The discharge of an alarming number of recalcitrant pollutants from various industrial activities presents a serious threat to environmental sustainability and ecological integrity. Bioremediation has gained immense interest around the world due to its environmentally friendly and cost-effective nature. In contrast to physical and chemical methods, the use of microbial enzymes, particularly immobilized biocatalysts, has been demonstrated as a versatile approach for the sustainable mitigation of environmental pollution. Considerable attention is now devoted to developing novel enzyme engineering approaches and state-of-the-art bioreactor design for ameliorating the overall bio-catalysis and biodegradation performance of enzymes. This review discusses the contemporary and state of the art technical and scientific progress regarding applying oxidoreductase enzyme-based biocatalytic systems to remediate a vast number of pharmaceutically active compounds from water and wastewater bodies. A comprehensive insight into enzyme immobilization, the role of mediators, bioreactors designing, and transformation products of pharmaceuticals and their associated toxicity is provided. Additional studies are necessary to elucidate enzymatic degradation mechanisms, monitor the toxicity levels of the resulting degraded metabolites and optimize the entire bio-treatment strategy for technical and economical affordability.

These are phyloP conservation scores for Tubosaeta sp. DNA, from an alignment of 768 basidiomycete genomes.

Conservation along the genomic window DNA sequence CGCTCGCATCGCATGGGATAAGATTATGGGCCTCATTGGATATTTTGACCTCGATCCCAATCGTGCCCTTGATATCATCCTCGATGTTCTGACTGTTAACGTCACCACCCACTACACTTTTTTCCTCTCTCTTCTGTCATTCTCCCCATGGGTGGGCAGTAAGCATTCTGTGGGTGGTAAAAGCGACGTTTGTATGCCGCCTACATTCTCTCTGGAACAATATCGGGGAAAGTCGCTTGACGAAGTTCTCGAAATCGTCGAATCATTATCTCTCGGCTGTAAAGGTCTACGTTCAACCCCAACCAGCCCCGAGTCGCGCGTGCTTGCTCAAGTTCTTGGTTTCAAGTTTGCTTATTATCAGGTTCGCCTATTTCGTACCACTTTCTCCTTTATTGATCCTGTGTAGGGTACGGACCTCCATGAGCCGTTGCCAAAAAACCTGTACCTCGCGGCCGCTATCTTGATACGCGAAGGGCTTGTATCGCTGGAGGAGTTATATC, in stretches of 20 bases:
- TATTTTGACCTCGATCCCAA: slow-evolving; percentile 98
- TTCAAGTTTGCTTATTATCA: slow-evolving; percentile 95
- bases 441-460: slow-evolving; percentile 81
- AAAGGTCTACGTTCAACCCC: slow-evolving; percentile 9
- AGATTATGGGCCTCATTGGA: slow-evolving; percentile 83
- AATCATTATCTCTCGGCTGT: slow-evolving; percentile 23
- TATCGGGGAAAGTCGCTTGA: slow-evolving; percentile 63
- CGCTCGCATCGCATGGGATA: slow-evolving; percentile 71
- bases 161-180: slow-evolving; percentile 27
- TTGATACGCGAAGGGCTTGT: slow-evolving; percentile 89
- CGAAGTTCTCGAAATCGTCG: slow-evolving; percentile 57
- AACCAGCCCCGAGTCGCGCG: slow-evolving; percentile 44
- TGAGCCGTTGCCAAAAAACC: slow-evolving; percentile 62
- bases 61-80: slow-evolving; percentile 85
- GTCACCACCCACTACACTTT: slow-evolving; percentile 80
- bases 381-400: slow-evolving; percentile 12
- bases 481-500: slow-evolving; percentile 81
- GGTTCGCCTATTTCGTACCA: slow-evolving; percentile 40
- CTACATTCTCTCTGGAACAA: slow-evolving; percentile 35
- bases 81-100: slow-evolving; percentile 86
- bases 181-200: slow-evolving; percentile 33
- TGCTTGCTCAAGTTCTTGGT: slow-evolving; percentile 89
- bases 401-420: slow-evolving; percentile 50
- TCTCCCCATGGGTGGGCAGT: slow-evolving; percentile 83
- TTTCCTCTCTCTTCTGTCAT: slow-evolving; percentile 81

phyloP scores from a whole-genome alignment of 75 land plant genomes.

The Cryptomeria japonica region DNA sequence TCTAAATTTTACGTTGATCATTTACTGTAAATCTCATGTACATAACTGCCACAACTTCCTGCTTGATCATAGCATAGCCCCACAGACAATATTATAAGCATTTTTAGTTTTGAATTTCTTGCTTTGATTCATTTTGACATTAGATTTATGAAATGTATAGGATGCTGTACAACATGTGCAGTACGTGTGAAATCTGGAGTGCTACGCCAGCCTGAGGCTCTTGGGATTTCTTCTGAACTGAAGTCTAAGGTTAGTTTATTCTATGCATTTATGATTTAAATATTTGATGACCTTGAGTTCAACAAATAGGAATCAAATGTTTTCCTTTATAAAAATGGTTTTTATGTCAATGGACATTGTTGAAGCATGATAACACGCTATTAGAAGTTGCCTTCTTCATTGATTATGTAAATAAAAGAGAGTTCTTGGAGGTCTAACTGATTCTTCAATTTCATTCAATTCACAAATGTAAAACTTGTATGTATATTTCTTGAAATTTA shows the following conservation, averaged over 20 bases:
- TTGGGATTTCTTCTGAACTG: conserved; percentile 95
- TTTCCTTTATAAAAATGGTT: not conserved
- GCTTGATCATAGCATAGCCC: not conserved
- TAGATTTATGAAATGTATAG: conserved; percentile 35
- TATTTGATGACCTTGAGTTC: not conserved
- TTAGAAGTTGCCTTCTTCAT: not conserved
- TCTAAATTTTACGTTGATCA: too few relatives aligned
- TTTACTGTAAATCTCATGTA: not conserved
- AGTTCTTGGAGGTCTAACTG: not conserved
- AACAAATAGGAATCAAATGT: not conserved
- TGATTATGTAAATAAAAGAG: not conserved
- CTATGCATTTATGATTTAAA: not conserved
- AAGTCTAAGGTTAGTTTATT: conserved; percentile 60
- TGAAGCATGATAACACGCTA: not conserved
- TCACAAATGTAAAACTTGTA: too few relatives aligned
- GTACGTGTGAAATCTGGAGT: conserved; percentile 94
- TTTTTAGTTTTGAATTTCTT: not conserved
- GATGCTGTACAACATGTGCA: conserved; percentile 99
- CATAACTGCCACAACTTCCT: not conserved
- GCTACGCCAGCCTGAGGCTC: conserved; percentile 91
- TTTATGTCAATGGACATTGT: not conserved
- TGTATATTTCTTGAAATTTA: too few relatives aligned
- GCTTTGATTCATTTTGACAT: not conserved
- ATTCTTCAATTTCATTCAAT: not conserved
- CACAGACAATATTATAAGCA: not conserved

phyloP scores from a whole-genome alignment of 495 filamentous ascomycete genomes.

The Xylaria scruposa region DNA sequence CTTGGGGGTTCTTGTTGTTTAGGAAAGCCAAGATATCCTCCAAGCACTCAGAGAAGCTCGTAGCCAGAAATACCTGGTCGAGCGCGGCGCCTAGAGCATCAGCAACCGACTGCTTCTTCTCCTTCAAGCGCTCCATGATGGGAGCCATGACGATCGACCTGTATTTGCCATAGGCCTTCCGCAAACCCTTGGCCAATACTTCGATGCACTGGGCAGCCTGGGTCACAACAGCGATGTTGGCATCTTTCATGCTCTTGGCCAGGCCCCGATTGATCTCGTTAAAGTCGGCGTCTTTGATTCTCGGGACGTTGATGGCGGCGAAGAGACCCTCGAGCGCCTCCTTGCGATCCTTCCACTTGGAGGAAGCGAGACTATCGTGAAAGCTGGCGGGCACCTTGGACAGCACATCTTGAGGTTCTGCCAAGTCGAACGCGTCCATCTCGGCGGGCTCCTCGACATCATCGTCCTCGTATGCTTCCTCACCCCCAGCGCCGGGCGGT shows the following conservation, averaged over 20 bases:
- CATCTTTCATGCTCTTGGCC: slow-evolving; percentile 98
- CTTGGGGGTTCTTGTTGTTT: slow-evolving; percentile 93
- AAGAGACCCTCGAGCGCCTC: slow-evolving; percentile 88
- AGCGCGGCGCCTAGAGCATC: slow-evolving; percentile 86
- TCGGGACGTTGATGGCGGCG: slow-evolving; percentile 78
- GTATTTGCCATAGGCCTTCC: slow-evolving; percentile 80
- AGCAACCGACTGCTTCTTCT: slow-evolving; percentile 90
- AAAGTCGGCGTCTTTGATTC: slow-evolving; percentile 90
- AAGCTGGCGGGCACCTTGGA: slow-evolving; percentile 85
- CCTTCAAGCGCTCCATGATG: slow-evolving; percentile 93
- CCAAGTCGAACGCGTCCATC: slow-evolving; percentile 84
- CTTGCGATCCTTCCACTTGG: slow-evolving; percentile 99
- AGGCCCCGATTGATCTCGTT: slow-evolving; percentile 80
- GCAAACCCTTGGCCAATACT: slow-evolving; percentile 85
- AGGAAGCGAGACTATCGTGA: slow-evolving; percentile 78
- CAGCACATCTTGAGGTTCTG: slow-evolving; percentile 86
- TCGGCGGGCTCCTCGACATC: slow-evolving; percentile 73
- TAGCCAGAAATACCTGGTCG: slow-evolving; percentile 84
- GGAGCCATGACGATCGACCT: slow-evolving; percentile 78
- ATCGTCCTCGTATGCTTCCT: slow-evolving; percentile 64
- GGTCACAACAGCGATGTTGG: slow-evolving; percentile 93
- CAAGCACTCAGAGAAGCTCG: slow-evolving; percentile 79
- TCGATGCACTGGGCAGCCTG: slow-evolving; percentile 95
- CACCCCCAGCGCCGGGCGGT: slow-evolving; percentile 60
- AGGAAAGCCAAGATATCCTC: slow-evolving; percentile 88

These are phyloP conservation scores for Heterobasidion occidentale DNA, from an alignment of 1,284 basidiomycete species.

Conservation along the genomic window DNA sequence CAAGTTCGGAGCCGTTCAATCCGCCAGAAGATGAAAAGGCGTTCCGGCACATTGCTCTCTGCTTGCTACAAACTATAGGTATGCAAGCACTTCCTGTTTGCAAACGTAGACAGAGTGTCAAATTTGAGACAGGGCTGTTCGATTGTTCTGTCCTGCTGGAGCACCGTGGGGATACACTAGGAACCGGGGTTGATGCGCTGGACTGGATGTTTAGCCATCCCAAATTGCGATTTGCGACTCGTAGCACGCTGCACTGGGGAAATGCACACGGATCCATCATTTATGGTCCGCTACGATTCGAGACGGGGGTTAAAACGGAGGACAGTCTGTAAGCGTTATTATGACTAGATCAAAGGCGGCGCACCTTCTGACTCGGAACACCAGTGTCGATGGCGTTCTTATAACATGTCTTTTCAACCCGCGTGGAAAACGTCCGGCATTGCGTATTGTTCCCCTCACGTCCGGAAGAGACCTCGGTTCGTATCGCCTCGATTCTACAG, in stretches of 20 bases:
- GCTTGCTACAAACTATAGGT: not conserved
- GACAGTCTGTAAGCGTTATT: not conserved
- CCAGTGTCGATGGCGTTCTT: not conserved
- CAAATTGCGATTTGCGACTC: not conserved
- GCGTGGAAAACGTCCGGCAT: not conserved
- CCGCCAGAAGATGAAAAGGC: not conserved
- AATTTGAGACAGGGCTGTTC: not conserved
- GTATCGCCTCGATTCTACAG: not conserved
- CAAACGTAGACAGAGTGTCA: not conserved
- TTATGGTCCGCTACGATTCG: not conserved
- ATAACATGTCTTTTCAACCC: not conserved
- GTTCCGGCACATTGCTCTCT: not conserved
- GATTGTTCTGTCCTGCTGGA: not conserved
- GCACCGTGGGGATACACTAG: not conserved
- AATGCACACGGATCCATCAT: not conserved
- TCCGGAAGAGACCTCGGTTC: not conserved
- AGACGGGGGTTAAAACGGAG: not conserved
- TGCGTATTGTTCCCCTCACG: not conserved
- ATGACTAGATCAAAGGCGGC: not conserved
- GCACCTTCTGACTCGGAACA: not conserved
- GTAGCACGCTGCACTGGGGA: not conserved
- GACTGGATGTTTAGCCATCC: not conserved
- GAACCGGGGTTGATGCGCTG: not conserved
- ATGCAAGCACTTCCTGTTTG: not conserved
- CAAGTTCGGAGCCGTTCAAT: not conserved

An increase in temperature of up to 2 °C occurs when the amount of CO2 reaches a range of 450 ppm. The permanent use of mineral oil is closely related to CO2 emissions. Maintaining the sustainability of fossil fuels and eliminating and reducing CO2 emissions is possible through carbon capture and storage (CCS) processes. One of the best ways to maintain CCS is hydrate-based gas separation. Selected type T1-5 (0.01 mol % sodium dodecyl sulphate (SDS) + 5.60 mol % tetrahydrofuran (THF), with the help of this silica gel promotion was strongly stimulated. A pressure of 36.5 bar of CO2 is needed in H2O to investigate the CO2 hydrate formation. Therefore, ethylene glycol monoethyl ether (EGME at 0.10 mol %) along with SDS (0.01 mol %) labeled as T1A-2 was used as an alternative to THF at the comparable working parameters in which CO2 uptake of 5.45 mmol of CO2/g of H2O was obtained. Additionally, it was found that with an increase in tetra-n-butyl ammonium bromide (TBAB) supplementation of CO2, the hydrate and operating capacity of the process increased. When the bed height was reduced from 3 cm to 2 cm with 0.1 mol % TBAB and 0.01% SDS (labelled as T3-2) in fixed bed reactor (FBR), the outcomes demonstrated a slight expansion in gas supply to 1.54 mmol of CO2/g of H2O at working states of 283 K and 70 bar. The gas selectivity experiment by using the high-pressure volume analysis through hydrate formation was performed in which the highest CO2 uptake for the employment of silica contacts with water in fuel gas mixture was observed in the non-IGCC conditions. Thus, two types of reactor configurations are being proposed for changing the process from batch to continuous with the employment of macroporous silica contacts with new consolidated promoters to improve the formation of CO2 hydrate in the IGCC conditions. Later, much work should be possible on this with an assortment of promoters and specific performance parameters. It was reported in previous work that the repeatability of equilibrium moisture content and gas uptake attained for the sample prepared by the highest rates of stirring was the greatest with the CIs of ±0.34 wt % and ±0.19 mmol of CO2/g of H2O respectively. This was due to the amount of water occluded inside silica gel pores was not an issue or in other words, vigorous stirring increased the spreadability. The variation of pore size to improve the process can be considered for future work.